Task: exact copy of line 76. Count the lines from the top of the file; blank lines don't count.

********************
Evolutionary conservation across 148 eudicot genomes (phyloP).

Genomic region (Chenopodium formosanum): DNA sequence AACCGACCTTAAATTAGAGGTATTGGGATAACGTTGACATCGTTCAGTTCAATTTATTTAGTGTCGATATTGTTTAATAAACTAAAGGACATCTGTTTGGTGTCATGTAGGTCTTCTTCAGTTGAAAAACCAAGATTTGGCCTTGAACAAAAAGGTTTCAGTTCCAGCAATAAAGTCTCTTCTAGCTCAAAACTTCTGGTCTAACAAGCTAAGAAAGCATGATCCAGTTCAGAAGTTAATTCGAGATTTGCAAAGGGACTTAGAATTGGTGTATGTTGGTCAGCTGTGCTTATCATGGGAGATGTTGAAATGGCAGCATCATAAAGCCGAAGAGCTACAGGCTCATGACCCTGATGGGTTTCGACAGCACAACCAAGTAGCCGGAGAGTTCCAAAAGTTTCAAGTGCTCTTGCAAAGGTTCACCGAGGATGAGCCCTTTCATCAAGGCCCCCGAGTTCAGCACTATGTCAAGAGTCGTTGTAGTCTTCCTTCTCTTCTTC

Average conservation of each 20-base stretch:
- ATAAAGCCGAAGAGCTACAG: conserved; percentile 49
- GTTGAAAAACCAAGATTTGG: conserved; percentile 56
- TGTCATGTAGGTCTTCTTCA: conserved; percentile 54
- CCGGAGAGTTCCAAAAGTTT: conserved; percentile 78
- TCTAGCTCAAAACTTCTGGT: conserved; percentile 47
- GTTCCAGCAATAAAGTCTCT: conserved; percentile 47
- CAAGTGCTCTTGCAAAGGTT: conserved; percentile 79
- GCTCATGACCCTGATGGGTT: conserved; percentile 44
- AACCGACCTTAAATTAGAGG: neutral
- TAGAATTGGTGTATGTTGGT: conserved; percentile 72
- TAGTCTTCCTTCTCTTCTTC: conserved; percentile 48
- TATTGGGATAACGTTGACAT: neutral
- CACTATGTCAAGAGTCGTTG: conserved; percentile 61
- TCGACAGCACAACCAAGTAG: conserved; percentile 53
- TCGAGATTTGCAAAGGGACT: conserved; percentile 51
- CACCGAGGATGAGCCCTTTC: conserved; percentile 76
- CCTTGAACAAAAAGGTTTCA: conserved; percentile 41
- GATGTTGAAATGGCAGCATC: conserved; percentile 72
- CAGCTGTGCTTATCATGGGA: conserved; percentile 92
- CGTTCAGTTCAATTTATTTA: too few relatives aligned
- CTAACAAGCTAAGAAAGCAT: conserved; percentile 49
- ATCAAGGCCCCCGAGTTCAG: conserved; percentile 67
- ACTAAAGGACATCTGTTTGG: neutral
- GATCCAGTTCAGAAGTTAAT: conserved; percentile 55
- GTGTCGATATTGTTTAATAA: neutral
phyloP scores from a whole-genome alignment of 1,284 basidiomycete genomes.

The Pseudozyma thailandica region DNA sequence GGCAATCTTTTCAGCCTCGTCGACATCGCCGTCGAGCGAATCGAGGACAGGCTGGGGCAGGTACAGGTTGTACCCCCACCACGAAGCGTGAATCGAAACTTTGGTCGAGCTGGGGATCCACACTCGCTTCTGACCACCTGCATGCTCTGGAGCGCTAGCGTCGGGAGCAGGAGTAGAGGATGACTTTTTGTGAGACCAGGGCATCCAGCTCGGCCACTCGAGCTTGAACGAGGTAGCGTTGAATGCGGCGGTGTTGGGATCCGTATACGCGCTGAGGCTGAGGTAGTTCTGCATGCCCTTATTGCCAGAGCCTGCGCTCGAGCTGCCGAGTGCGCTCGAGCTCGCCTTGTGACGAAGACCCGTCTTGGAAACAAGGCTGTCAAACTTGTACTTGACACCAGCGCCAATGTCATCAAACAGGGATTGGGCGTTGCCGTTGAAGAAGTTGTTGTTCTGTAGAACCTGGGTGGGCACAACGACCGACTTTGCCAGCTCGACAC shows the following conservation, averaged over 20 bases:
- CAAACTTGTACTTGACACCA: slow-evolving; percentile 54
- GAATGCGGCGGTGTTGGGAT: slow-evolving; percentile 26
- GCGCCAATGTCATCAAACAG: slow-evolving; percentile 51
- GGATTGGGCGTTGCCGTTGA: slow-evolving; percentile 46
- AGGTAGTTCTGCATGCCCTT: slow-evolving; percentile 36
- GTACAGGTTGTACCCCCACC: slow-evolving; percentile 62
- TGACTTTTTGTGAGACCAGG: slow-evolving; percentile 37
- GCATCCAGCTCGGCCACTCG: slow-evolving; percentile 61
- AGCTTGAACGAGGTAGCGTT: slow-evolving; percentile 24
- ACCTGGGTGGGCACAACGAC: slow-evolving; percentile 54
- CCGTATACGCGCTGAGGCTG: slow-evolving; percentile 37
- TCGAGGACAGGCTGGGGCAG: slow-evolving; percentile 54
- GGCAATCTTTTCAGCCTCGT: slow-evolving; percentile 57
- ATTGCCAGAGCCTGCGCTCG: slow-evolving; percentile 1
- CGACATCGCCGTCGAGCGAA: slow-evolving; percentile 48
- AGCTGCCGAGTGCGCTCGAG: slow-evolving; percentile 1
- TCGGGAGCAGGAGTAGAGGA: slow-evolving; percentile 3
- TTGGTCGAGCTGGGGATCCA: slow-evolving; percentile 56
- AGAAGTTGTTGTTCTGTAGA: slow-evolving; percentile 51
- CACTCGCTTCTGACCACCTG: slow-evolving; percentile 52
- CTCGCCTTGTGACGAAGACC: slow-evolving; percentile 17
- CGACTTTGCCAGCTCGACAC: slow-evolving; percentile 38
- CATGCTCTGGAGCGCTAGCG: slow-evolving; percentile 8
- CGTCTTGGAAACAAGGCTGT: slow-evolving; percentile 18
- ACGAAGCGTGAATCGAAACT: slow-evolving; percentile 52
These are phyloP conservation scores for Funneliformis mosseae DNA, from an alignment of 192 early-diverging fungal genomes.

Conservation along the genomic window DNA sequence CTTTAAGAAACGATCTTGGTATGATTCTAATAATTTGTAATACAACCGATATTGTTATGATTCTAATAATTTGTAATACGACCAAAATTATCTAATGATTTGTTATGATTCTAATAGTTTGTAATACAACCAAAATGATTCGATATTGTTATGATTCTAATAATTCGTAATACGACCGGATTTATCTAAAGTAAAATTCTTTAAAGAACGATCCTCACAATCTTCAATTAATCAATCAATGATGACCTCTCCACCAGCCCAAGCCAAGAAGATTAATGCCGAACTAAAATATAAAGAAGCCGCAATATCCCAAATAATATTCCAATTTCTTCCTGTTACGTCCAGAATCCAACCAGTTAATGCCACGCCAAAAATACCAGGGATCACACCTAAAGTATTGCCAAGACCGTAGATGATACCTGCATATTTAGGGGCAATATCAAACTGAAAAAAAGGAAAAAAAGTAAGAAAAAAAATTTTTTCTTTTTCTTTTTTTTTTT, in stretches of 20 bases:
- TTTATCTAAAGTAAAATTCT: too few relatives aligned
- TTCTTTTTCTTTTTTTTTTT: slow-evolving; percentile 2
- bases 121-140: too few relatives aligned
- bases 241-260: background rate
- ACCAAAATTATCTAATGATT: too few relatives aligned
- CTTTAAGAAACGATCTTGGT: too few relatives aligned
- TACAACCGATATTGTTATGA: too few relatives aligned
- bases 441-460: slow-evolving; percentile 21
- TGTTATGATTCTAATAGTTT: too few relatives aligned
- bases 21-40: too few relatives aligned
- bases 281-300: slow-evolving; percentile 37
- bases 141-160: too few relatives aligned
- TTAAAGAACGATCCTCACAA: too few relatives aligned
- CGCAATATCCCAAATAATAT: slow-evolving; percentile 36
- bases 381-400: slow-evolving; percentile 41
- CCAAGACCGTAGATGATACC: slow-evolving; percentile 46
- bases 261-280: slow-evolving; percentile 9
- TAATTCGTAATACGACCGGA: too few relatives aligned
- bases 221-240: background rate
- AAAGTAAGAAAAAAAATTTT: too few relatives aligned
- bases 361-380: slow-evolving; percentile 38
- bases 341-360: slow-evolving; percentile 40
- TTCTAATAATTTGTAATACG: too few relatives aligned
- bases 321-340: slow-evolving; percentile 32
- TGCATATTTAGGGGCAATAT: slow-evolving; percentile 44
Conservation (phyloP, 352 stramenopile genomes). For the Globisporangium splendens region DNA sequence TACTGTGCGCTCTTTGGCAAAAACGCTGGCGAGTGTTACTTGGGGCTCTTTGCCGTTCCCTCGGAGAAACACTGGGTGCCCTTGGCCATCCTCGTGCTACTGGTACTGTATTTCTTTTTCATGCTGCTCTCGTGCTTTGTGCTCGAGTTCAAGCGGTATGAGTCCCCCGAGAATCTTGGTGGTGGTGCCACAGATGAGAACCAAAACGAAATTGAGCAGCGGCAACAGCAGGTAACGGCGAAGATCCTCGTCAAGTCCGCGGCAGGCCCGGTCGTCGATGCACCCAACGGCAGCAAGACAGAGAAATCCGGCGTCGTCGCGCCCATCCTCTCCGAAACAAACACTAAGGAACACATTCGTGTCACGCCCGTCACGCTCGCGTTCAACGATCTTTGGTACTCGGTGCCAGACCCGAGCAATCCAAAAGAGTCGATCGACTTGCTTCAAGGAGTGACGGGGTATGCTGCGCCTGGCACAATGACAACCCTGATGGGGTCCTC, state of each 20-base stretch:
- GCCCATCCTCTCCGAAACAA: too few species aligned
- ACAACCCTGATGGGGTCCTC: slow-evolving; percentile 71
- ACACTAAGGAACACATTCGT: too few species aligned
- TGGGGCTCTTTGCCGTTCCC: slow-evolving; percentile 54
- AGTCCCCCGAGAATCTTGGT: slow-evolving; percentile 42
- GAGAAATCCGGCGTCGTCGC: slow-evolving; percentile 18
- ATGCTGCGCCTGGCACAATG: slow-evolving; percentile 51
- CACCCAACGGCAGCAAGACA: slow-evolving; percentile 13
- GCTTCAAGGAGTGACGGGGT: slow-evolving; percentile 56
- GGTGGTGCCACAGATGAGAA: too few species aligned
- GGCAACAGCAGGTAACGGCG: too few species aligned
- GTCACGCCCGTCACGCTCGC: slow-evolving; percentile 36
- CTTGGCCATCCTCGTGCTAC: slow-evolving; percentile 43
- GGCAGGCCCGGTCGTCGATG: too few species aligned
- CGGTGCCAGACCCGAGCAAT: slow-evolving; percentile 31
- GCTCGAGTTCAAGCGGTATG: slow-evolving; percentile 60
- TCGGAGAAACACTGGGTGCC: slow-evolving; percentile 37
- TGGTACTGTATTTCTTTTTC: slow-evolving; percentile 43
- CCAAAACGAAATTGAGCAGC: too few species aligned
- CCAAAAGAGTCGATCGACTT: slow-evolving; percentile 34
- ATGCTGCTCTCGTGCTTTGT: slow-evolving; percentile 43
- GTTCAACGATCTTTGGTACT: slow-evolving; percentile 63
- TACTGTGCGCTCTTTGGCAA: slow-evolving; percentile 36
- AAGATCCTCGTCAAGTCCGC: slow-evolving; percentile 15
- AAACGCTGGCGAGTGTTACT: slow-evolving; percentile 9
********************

- bases 221-240: background rate